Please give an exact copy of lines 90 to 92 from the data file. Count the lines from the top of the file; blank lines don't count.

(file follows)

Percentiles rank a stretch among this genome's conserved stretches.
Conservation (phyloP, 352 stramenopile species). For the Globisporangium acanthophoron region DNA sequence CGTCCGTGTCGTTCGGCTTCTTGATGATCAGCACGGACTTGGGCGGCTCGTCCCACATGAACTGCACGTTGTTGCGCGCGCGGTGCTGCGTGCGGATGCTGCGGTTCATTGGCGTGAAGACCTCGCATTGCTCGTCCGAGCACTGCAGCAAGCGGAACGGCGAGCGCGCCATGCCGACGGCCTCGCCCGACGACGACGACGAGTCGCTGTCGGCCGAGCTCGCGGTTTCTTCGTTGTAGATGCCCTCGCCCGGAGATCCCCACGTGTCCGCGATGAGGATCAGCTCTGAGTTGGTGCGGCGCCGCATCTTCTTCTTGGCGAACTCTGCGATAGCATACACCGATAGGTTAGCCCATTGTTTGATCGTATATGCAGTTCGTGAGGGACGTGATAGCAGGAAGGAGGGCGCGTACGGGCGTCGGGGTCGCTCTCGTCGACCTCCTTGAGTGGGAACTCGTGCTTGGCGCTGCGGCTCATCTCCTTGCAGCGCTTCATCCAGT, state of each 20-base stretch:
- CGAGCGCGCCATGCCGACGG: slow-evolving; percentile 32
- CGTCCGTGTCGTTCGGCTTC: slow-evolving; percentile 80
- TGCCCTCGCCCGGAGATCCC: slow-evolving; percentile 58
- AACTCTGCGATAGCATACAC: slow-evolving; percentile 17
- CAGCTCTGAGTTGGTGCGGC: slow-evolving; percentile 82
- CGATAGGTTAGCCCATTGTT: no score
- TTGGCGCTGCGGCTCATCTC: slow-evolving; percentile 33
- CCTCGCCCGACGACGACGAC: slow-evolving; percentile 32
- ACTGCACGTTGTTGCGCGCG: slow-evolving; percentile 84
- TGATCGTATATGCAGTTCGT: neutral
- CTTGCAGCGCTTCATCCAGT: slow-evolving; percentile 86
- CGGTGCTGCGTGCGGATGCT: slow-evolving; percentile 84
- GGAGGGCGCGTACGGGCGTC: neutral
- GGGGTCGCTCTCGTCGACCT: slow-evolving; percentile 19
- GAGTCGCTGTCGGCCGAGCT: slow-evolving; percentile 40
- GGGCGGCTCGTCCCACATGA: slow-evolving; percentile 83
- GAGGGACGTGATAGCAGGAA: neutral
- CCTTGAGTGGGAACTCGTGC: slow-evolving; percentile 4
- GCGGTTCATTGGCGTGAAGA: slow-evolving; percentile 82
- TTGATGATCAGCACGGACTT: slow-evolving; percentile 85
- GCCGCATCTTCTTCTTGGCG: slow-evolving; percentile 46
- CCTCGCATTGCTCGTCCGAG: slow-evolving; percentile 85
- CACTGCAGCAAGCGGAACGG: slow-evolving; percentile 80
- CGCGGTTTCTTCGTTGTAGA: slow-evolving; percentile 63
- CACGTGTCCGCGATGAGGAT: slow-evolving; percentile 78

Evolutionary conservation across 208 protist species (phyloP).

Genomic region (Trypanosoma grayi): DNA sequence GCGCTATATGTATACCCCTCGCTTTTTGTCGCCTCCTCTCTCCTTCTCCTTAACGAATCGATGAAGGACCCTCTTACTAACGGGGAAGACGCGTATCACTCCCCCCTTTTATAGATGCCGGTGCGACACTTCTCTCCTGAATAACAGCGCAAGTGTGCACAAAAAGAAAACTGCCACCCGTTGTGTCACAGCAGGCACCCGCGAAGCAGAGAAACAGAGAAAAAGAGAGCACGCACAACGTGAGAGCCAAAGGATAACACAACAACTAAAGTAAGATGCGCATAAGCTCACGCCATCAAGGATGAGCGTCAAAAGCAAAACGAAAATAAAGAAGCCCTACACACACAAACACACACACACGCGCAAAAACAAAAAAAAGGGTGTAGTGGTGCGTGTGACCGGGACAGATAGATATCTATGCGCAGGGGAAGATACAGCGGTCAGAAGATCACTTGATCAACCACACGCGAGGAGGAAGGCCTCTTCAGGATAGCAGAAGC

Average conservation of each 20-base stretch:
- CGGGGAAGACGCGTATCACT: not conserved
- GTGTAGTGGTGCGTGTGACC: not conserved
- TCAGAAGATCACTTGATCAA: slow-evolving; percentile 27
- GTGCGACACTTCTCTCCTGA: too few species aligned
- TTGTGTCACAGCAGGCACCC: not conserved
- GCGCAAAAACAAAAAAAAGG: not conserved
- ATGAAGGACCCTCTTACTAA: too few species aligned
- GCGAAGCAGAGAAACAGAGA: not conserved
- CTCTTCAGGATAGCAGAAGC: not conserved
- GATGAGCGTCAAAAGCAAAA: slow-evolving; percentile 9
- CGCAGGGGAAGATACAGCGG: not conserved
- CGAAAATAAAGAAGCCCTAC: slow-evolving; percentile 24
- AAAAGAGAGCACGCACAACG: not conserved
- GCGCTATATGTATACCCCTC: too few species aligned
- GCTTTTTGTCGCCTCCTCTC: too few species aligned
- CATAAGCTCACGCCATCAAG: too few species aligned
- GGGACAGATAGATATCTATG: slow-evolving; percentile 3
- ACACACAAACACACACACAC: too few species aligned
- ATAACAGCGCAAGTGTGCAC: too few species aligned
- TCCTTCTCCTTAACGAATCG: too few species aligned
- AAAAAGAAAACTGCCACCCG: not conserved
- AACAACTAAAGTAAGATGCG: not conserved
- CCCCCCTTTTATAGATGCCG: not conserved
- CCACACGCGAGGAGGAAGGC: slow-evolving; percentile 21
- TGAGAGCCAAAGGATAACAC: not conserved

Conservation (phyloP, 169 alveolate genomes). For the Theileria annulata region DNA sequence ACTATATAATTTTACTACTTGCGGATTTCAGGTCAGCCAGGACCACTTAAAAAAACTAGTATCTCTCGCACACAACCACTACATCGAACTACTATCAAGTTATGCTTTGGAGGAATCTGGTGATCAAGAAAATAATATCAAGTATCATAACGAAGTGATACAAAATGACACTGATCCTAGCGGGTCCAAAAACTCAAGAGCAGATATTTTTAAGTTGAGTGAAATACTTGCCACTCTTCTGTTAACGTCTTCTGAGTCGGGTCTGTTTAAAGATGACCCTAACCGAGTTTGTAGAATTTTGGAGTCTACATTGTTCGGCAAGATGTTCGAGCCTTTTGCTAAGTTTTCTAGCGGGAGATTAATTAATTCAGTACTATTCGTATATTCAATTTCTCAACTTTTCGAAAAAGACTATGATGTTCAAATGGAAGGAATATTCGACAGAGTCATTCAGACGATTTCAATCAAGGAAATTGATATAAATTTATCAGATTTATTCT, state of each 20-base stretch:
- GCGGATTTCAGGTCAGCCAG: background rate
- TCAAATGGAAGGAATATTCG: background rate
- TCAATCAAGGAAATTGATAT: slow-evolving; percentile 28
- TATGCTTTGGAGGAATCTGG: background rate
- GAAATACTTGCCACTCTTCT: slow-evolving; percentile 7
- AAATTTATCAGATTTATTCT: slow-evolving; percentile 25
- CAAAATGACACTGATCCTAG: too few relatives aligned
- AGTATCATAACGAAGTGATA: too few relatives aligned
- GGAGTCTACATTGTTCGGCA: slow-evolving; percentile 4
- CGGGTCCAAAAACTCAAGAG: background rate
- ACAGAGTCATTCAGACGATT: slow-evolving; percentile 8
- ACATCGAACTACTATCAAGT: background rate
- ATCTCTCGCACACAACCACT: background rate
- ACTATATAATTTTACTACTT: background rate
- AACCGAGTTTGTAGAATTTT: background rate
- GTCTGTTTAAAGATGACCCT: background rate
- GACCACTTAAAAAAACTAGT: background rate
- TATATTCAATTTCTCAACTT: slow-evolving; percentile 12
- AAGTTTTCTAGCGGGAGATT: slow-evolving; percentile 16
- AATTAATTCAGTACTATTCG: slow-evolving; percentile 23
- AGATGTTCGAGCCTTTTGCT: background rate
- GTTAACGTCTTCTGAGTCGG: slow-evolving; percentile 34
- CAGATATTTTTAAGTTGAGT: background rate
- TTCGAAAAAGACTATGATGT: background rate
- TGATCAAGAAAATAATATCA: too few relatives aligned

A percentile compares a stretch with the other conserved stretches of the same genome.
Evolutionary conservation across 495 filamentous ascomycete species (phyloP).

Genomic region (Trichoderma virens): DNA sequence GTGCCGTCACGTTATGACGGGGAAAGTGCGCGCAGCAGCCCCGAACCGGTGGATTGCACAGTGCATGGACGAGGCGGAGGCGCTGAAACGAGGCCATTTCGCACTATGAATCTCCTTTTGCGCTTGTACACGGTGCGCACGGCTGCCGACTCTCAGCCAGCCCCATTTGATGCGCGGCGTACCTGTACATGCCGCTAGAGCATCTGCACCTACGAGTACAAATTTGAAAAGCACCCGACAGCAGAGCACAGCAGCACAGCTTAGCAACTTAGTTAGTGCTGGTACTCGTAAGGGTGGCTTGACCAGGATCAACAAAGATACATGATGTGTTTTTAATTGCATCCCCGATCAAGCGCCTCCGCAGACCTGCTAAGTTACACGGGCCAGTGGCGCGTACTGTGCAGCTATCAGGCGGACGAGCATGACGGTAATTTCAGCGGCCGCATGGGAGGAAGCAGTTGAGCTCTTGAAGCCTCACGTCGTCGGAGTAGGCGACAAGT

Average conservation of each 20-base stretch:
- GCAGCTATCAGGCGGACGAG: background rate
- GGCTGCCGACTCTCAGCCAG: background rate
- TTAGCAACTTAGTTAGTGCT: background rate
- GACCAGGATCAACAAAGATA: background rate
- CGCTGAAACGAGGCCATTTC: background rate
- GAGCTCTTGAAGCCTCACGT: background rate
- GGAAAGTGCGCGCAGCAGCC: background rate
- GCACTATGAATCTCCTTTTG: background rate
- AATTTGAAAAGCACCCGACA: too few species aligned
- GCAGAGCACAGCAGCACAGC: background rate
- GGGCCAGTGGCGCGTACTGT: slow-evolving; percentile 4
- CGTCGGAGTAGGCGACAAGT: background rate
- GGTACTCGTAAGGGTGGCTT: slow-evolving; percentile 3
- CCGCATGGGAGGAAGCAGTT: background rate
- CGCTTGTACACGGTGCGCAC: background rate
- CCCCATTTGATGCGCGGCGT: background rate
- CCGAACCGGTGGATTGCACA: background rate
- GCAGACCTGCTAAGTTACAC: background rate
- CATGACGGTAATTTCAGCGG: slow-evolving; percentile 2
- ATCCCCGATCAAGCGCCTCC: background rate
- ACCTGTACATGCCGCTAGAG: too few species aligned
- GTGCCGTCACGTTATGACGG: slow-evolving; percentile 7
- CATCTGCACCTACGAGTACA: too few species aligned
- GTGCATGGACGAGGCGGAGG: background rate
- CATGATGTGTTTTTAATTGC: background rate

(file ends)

- CGCTGAAACGAGGCCATTTC: background rate
- GAGCTCTTGAAGCCTCACGT: background rate
- GGAAAGTGCGCGCAGCAGCC: background rate